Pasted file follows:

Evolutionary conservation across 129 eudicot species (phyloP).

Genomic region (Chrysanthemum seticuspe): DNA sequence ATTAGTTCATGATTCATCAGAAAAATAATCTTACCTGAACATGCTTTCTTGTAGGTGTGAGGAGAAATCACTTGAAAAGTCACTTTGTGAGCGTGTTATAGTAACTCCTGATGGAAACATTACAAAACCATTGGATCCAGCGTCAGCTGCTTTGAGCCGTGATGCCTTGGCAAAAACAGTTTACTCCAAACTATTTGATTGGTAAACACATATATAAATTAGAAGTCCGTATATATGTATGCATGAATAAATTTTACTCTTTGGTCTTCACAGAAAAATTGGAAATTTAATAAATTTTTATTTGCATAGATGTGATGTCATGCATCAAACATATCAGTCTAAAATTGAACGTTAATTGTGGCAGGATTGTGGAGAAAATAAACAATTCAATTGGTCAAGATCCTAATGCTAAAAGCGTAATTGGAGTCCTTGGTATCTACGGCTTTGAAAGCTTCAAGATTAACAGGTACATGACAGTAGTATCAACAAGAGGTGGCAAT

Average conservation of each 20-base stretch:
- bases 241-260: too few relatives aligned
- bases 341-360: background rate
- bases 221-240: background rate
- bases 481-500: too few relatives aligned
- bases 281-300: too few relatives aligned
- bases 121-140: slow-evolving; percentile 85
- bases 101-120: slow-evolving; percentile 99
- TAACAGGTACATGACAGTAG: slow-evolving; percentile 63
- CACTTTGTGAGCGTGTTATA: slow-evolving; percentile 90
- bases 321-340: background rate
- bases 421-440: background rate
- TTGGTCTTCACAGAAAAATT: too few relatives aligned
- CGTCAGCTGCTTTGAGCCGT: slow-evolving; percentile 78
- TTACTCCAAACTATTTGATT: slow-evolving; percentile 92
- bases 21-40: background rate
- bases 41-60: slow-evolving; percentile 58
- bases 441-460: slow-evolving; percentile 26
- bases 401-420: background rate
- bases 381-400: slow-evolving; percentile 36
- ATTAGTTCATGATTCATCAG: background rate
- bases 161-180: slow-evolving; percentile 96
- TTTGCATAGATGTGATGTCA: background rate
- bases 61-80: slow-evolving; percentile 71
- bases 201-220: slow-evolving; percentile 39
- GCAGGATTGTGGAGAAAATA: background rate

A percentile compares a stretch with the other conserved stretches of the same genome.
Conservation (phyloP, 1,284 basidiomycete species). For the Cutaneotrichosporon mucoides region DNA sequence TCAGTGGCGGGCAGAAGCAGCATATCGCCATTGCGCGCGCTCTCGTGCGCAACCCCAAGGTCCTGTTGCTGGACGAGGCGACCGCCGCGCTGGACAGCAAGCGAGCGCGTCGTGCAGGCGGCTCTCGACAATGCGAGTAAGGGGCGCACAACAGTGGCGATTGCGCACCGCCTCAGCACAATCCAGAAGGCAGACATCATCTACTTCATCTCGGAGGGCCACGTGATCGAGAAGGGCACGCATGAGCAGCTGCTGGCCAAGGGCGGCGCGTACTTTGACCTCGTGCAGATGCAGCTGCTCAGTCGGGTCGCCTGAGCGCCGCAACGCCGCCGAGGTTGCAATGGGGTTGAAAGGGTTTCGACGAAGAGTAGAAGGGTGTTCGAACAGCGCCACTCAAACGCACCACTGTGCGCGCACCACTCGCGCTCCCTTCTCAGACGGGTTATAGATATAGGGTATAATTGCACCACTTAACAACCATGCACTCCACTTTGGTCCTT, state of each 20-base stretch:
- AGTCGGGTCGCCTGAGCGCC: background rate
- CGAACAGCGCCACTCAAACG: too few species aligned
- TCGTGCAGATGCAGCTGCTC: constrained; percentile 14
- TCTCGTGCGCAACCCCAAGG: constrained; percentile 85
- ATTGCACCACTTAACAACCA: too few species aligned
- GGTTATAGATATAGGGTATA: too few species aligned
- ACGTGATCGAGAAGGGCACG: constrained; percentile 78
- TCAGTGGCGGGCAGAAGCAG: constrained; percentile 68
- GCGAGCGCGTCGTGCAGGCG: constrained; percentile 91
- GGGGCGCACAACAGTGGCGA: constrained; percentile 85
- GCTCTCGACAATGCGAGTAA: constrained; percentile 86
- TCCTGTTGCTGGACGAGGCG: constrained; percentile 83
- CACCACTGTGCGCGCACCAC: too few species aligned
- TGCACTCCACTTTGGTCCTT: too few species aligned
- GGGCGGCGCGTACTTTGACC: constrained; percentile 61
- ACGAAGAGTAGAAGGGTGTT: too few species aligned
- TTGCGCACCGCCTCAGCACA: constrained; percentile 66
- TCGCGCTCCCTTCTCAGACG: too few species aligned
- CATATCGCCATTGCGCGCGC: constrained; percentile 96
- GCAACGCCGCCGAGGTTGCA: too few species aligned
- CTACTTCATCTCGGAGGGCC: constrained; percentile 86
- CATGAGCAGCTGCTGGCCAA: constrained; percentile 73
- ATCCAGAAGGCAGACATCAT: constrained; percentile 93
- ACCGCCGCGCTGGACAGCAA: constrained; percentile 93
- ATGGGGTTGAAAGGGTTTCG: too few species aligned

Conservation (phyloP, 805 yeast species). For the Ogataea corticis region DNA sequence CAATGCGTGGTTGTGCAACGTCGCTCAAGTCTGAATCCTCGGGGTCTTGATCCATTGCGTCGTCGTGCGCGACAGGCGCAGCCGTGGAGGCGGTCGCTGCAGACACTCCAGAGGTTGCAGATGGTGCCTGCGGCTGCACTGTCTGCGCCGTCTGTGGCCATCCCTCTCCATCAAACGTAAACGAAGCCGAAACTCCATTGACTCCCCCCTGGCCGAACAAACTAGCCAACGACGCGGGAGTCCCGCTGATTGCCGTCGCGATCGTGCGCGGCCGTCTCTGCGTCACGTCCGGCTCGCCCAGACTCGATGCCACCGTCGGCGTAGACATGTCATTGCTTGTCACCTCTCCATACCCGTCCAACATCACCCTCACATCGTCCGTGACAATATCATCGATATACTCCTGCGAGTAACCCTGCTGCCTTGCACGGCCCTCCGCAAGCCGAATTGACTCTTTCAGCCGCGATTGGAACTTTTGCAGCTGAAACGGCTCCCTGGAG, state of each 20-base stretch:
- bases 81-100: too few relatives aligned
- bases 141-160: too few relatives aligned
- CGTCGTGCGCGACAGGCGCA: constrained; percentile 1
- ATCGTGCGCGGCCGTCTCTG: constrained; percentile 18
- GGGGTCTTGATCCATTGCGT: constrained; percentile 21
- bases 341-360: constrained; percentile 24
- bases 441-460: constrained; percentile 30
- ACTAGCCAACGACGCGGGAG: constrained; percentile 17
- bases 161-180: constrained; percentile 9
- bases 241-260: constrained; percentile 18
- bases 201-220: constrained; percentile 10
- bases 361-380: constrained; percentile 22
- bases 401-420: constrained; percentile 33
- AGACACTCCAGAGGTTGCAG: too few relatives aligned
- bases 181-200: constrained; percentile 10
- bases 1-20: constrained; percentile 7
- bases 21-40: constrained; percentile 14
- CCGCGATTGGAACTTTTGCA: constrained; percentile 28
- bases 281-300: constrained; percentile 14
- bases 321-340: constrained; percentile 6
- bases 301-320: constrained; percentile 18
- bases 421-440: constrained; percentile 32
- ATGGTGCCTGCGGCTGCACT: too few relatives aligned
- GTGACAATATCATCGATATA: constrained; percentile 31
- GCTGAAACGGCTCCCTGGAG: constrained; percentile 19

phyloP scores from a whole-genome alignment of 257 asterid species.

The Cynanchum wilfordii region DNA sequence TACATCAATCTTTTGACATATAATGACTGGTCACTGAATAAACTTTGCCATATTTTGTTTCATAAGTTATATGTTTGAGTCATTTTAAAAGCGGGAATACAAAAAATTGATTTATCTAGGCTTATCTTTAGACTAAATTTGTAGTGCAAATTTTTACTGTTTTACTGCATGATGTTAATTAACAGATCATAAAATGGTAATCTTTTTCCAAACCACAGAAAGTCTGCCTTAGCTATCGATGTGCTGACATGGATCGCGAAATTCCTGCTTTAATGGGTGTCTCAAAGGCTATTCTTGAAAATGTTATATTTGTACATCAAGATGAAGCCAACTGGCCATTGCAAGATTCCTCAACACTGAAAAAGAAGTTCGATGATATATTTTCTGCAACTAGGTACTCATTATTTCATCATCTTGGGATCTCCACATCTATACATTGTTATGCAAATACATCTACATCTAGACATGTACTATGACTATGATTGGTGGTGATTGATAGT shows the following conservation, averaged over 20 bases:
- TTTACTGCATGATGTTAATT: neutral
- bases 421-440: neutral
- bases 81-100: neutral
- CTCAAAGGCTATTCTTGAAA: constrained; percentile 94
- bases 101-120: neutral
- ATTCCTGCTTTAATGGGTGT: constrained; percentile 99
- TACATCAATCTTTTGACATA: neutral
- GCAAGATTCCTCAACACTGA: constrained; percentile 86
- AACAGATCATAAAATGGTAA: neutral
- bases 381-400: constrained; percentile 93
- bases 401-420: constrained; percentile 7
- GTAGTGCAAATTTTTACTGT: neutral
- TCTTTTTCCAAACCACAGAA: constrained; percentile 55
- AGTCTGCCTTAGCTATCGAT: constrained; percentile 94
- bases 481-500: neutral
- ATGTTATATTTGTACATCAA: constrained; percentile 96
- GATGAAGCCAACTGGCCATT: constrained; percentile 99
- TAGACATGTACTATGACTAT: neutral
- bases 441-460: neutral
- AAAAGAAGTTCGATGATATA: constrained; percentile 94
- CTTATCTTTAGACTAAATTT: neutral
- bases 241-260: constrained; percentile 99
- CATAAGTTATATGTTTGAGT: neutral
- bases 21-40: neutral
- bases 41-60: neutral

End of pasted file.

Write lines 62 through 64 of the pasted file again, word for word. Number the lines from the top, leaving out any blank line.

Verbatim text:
- bases 341-360: constrained; percentile 24
- bases 441-460: constrained; percentile 30
- ACTAGCCAACGACGCGGGAG: constrained; percentile 17